Just to turn up the heat on this judging/no judging point:
The specific claim has been made that O-Sensei quoted classic concepts from Chinese martial arts extensively.
This claim is either true or false, isn't it? Is there any room here for how "I feel" about the matter?
If the claim is true, surely it has implications about the art we practice. Either it's based on principles which go all the way back to the Chinese or it's not. Is there any room for "what I want" in the question?
If Aikido is based on these core principles, hadn't we better understand them if we want to understand the Founder's art? Is there any "my way" here? Either you're trying to learn what the Founder had to teach or you're not--and if you're not, bless you and go in peace, but you're not really in this conversation.
Okay, so we have this specific claim, supported by the specific translations and commentary done by Chris Li, by quotes and sayings recorded by Stan Pranin, explained and discussed by Ellis Amdur, laid out in exhaustive detail by Prof. Goldsbury, with links back to various classic Chinese manuals.
Have you reviewed this material? Have you formed an informed opinion on it? Can you disprove the argument that Chinese principles drove O-Sensei's Aikido? I'm betting that the people who have really looked at it in depth are the people who have bought in... but I'm more than happy to be proven wrong. Show where the argument falls down. Do your homework. Because the people making the argument have.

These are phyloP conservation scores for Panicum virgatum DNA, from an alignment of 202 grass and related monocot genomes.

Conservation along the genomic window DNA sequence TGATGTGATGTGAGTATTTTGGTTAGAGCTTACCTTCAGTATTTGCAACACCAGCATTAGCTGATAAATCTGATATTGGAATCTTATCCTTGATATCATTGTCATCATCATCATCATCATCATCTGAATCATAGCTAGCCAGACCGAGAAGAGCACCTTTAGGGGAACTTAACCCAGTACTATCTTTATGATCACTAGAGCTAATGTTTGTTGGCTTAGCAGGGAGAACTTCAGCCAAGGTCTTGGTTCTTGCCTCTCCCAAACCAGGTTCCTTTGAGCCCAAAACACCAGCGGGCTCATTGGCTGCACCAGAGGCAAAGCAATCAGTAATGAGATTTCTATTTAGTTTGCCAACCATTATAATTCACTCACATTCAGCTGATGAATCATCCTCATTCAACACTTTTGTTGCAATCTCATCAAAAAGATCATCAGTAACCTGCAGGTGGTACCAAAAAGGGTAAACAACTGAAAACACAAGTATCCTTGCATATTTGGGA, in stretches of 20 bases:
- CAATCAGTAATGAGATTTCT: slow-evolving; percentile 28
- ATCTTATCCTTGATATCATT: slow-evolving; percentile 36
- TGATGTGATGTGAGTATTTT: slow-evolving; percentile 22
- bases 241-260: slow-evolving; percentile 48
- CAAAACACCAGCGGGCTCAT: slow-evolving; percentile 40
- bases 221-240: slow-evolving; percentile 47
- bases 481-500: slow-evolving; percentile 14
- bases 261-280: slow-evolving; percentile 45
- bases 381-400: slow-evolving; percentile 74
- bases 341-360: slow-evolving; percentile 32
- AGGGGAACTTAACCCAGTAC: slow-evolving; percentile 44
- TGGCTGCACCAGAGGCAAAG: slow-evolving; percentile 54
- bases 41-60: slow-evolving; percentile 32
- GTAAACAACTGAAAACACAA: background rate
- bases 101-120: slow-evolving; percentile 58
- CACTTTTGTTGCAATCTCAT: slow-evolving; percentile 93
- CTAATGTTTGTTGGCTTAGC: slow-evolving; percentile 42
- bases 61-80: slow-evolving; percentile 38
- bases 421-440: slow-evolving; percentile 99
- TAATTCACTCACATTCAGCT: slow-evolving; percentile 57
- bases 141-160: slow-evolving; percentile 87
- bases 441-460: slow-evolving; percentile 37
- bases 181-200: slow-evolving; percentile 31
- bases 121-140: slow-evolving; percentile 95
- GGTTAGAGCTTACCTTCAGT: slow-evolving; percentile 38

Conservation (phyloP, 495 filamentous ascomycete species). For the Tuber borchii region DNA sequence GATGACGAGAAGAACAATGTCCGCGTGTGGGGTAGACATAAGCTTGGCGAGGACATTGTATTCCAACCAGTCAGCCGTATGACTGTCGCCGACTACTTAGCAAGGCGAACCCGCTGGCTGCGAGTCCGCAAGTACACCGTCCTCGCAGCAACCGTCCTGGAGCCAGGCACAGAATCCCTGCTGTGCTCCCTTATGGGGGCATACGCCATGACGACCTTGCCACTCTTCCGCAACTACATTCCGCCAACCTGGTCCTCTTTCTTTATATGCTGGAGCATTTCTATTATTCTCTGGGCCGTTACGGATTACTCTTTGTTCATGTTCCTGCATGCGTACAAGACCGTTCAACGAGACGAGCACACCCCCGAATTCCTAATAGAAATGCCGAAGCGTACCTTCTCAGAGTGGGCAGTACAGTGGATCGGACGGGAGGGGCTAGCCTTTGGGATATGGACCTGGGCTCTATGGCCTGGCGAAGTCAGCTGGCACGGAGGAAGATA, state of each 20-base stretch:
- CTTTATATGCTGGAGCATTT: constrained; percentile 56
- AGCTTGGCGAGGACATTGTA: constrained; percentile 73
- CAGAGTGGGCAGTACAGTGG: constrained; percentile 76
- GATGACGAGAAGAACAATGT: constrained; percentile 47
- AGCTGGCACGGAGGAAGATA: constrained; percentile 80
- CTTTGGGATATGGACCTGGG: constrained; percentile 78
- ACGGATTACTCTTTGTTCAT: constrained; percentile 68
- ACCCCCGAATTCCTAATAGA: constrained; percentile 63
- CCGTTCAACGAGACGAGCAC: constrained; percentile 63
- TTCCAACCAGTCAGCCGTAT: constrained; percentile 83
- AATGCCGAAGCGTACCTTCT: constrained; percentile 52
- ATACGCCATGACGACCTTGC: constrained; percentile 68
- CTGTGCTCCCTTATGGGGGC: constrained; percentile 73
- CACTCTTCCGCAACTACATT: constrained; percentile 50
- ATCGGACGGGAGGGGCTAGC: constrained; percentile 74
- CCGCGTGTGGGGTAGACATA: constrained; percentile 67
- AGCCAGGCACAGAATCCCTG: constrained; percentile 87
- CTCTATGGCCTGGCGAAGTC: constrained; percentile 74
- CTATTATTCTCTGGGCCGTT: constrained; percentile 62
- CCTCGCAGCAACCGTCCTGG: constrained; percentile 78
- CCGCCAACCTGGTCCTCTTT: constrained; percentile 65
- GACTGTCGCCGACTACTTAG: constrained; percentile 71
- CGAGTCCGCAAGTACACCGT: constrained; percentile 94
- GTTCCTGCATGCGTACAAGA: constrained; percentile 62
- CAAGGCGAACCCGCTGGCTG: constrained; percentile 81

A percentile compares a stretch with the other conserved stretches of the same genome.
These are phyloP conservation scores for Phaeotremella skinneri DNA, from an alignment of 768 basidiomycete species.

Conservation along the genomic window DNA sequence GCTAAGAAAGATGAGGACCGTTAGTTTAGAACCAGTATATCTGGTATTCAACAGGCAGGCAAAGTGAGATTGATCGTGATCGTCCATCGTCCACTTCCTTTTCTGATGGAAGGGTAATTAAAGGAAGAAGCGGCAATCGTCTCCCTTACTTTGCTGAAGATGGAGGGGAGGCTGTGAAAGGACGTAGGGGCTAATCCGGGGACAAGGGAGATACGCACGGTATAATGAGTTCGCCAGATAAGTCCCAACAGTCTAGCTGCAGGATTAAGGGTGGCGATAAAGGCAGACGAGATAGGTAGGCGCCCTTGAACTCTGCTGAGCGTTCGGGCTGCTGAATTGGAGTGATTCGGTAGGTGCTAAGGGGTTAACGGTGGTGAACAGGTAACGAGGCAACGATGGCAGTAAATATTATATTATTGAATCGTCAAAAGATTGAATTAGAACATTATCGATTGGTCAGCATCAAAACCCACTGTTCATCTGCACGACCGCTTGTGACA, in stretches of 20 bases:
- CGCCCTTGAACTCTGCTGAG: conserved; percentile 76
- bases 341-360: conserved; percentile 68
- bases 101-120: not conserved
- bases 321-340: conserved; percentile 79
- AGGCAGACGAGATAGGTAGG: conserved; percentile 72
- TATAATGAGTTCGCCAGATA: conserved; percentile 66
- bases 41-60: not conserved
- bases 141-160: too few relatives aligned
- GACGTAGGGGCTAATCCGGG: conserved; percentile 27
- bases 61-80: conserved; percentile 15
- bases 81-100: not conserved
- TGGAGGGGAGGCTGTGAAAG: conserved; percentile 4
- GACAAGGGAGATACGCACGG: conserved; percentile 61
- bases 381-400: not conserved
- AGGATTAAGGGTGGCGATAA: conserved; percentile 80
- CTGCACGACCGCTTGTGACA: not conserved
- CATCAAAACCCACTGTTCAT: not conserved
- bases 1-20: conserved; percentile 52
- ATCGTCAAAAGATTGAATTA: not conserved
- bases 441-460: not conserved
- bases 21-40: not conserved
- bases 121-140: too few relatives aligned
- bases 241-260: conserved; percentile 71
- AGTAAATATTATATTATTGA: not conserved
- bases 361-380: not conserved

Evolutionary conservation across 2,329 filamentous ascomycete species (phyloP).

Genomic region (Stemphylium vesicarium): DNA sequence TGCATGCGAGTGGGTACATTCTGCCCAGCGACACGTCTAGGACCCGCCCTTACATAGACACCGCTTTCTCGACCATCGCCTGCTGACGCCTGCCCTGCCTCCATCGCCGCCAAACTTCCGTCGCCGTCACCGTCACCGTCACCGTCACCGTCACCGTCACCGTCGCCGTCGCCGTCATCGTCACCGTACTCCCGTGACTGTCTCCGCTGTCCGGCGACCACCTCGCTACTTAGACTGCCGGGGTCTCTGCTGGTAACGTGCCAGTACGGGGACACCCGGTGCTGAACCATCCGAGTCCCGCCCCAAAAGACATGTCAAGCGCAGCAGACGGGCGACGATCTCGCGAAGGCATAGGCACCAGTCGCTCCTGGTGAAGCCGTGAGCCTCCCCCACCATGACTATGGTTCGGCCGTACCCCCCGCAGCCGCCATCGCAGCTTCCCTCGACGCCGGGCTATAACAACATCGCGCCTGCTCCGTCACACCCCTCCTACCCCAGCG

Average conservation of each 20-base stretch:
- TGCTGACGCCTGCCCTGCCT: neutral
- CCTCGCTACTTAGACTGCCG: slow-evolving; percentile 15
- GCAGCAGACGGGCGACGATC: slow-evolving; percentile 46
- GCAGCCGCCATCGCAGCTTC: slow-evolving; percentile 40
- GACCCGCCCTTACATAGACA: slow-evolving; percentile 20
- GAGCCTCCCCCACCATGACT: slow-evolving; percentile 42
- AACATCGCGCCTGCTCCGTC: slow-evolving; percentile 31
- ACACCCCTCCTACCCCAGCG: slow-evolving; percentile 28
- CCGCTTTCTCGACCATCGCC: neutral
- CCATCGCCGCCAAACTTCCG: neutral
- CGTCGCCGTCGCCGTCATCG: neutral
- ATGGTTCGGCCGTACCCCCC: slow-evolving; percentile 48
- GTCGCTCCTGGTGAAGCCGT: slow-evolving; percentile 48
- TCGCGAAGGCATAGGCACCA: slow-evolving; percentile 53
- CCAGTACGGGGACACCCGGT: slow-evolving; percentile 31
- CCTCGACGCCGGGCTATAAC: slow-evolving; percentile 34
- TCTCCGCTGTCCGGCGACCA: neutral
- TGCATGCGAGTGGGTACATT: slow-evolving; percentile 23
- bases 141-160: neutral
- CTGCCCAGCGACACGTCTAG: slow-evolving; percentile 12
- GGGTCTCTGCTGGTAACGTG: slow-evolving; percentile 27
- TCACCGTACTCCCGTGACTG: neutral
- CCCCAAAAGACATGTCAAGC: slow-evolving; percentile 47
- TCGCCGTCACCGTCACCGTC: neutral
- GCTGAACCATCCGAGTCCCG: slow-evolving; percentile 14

And if you don't want to... if you want to say, "Yeah, whatever, but that doesn't have anything to do with MY Aikido," good enough, that's your right--but don't then go on to tell me you understand O-Sensei better than I do, or that you can do the specific demonstrations of skill he did, or that your art is devastatingly effective. Because then I'll say, "Show me" and we'll be right back where we started.
I have read some
. I have seen the opinions formed by those who find these little gems. I am not impressed by 1) The idea that it is all embracing extensive research for virtually all spiritual things he said are either discounted or seen as something else personal to him or more importantly thoroughly misunderstood. 2) Of course all martial arts from the east can be traced back to various sources from various countries, at least parts of them can. That doesn't equal therefor that is what is being done in said new time. It means that was one influence along with many others.
The claim that he quoted classic concepts from chinese martial arts all the time is obviously false.
He may have quoted some. I quote some too. Twisting it in that way strikes me as trying to fit some agenda.
I have many quotes of Ueshibas nothing to do with classic chinese martial arts and when it comes to repeatedly
then the only thing he repeatedly referred to was shinto. The next most repeated was spiritual.
I could dig up poems or whatever from past masters or writers which I find congruent to what I am teaching and even put them on a dojo wall. That's normal isn't it? How people can say that means x,y, z, baffles me.
I'm afraid for me spiritual concepts and truths are the basis of all harmonious martial arts so without understanding them you cannot understand the person concerned. All spiritual truths fit with the principles he talked about repeatedly for they are all non-resistive and real. They all manifest in the various forms shapes and motions. To understand fully one must look hollistically. Truth is not chinese.